Let's look at a project still in the works. The Seattle School District has developed plans to remodel Hamilton International Middle School. Still amazingly functional, it was built in the 1920s on a small site and has served many generations of Seattle children. It has undergone several upgrades in the past, but none to rival the current project. While mechanical, electrical, and plumbing systems need replacement, the basic structure and architecture are sound. It's being used today. The cost of this project is projected to be $73.5 million. That's $81,000 for each pupil they expect to educate.
Now we come to the hard part. What should we have to spend to have a good school? We can look at other school districts to see if they have done better. Lake Washington School District just completed, a year or so ago, a new school of somewhat similar size to Hamilton for $9.8 million. It's a spectacular school, having won architectural awards including commendation for energy efficiency. In all fairness you can't compare it directly with Hamilton, which is intended to serve several hundred more kids. But even at that, it is incredibly impressive at less than $10 million. It's about one-seventh as expensive as the projected cost of Hamilton at $73.5 million.
Hamilton's original architect was outstanding. His design was attractive if not elegant for its time. It provided all the required educational spaces, was efficient and functional, but not extravagant. His basic designs are still relevant today. The educational spaces work. Why build a new gymnasium when two already exist? Why build a very expensive on-site parking garage at $30,000 per stall when staff parking could be accommodated at Lower Woodland Park and a shuttle bus provided? Or why plan for a middle school of near a thousand students on one of the smallest school sites in Seattle? Especially when data suggest smaller schools perform better?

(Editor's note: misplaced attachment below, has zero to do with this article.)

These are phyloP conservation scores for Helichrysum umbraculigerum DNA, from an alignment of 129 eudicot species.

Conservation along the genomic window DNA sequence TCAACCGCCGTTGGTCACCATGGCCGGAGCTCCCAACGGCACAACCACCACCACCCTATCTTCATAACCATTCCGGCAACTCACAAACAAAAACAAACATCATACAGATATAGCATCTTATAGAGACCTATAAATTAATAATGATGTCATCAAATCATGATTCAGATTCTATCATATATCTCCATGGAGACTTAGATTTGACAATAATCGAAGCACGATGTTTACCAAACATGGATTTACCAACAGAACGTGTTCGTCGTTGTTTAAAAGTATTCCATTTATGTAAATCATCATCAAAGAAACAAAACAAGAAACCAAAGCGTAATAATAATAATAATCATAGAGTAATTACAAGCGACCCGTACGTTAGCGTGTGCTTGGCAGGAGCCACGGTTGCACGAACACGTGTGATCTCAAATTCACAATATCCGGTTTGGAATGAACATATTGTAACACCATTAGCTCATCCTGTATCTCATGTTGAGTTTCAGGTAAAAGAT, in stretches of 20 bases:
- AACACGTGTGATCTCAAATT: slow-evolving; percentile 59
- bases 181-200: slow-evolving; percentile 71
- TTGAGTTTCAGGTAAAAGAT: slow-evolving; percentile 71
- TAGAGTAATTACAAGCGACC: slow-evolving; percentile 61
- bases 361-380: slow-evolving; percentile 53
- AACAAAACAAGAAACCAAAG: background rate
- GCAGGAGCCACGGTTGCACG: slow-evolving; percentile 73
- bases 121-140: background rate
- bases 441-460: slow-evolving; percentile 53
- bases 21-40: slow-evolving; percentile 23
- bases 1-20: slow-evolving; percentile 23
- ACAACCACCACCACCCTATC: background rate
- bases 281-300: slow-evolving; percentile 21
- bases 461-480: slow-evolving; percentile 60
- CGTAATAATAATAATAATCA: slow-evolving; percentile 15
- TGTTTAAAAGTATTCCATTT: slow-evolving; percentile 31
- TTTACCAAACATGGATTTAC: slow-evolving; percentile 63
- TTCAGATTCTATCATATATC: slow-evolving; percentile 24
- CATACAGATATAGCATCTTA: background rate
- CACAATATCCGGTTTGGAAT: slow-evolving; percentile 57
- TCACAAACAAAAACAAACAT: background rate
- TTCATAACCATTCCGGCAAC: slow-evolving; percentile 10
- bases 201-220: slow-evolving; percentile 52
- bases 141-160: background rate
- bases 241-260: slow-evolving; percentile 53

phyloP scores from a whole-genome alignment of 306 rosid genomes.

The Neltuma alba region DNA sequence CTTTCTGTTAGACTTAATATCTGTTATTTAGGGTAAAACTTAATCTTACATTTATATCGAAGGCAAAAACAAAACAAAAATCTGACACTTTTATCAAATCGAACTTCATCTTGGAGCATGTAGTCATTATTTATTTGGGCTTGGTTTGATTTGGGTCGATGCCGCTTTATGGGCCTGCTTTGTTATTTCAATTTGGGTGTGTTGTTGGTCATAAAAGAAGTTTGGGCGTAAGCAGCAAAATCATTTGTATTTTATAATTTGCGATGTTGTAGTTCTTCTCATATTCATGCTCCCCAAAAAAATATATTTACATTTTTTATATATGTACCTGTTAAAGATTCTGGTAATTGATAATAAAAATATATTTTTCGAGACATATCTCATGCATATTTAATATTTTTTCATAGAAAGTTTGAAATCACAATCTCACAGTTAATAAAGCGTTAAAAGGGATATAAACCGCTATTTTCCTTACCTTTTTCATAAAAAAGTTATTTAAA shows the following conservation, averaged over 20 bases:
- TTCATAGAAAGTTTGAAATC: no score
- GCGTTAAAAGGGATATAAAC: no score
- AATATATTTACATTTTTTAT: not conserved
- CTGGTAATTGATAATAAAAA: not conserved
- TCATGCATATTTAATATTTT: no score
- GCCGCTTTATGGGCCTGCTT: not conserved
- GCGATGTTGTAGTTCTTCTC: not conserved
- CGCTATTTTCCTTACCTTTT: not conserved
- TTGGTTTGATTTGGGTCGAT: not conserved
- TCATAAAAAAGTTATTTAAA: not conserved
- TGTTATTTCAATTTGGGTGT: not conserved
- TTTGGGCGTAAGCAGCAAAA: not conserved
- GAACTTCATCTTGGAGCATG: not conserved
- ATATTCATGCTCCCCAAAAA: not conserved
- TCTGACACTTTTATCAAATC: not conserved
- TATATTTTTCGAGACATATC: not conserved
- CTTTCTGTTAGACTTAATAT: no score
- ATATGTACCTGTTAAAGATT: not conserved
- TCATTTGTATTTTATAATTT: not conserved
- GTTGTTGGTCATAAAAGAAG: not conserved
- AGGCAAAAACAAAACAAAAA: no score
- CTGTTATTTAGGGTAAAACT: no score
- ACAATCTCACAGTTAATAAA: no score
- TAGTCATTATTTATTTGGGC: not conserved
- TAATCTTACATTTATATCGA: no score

The district asked architects to include a new auditorium large enough to entertain the entire student body at one time, while the original architect realized that with such a small site the auditorium could not be so large. The size problem was solved by merely by scheduling two assemblies. Even during the late 1960s, when Hamilton's enrollment exceeded design capacity by more than 300 students, the double assembly was found to work effectively. A huge assembly space was simply unnecessary.
If we study the cost of building new and remodeled schools statewide, there is every reason to believe that Seattle's high construction costs are related more to requests made by Seattle schools for items other school districts seem to believe they can do without.
Of course, we must maintain our schools and remodel them when they wear out. We are obligated to keep them clean, safe, and adequate to do the job of educating our children. But if we expect the public or the Legislature to fully fund education, then remodeling school buildings at prices that range from $60 million to $100 million must come to an end.